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Editors’ Notes

Weirdly enough, Dirty was considered Sonic Youth’s shiny “commercial” pop album upon release in 1992. And, with a Nevermind-era Butch Vig noticeably fattening up the New York noiseniks’ singular guitar sprawl, and the singles “100%,” “Sugar Kane,” and “Youth Against Fascism” briefly dovetailing with grunge-era mainstream tastes, it kind of was. The radio-ready mix only makes this the most muscular-sounding entry in the band’s hallowed canon, however, and Dirty still seethes with unholy noise to make your spine and synapses tingle as only Sonic Youth can.

Customer Reviews

a real beauty

This is one of those great records of my youth. I was 22 when I bought it and it captured the time, not only the flavour of the period in history, but it encapusated everything that was good about music (to me) at the time. It's crazy, loud, and beautiful, like any great Sonic Youth album (to me there are 4 of them - this one, Goo, Daydream Nation (though I have to be in the mood for that one) and Rather Ripped). Rocks like goofy.


still their best overall album, though they have many many great ones. my favourite part is the image under the CD tray. It is so cute, that man with the stuffed animal.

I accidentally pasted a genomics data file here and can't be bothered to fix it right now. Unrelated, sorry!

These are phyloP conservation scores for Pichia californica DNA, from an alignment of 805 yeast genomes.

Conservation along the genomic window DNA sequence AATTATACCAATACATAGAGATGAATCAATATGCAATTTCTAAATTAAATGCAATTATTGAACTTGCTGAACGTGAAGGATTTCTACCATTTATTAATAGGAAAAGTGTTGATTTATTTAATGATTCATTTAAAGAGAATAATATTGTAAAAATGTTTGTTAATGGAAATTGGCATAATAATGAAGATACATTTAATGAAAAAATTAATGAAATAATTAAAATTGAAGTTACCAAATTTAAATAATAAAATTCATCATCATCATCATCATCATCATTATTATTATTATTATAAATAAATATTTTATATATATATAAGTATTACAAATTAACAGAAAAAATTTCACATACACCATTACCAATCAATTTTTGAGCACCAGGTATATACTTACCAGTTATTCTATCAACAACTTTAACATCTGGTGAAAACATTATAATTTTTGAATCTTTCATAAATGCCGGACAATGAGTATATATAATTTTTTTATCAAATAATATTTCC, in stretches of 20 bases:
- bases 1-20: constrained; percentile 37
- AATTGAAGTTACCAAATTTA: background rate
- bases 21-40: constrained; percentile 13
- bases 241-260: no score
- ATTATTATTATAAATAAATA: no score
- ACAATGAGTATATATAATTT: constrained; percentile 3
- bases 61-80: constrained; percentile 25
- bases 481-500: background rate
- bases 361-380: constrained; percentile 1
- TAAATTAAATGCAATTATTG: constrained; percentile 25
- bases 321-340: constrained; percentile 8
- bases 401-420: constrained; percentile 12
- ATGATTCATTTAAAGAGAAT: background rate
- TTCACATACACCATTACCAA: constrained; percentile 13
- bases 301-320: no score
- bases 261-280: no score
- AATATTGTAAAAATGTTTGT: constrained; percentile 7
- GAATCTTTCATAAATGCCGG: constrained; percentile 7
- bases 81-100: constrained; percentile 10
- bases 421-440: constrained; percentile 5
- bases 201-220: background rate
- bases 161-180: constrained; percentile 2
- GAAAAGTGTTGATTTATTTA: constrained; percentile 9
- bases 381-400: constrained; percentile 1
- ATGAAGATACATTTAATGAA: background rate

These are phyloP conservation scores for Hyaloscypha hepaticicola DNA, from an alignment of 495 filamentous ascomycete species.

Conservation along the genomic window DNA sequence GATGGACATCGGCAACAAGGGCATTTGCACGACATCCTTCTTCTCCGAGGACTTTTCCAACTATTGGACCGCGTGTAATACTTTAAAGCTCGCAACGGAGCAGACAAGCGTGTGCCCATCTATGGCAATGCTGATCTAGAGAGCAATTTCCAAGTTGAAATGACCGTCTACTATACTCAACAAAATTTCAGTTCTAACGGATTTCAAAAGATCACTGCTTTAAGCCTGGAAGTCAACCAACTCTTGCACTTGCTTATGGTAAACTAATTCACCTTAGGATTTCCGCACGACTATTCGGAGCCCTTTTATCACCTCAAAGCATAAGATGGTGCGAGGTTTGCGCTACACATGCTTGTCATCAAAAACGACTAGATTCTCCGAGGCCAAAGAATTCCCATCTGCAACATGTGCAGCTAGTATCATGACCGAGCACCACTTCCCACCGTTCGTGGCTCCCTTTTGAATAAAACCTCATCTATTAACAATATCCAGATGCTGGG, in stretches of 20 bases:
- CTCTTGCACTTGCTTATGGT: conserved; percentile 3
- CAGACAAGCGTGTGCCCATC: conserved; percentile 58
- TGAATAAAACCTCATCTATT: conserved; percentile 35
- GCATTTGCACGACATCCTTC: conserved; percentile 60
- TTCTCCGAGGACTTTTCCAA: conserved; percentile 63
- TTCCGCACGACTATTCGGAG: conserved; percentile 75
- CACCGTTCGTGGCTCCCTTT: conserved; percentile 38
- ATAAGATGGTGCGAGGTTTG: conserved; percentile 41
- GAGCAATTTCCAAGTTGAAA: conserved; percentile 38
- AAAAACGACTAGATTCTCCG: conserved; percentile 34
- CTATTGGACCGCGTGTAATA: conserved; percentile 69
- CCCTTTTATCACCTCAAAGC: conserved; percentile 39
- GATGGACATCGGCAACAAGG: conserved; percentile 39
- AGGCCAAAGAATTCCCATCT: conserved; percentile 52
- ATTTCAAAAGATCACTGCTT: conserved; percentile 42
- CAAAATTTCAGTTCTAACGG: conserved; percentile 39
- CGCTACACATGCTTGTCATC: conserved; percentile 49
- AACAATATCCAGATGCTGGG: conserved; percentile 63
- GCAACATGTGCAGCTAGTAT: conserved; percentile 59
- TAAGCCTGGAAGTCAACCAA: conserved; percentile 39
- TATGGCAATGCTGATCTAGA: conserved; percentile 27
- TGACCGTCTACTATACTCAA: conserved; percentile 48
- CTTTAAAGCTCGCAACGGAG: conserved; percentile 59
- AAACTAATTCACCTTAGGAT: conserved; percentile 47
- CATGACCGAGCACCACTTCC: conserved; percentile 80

Formed: 1981 in New York, NY

Genre: Alternative

Years Active: '80s, '90s, '00s, '10s

Sonic Youth were one of the most unlikely success stories of underground American rock in the '80s. Where contemporaries R.E.M. and Hüsker Dü were fairly conventional in terms of song structure and melody, Sonic Youth began their career by abandoning any pretense of traditional rock & roll conventions. Borrowing heavily from the free-form noise experimentalism of the Velvet Underground and the Stooges, and melding it with a performance art aesthetic borrowed from the New York post-punk avant-garde,...
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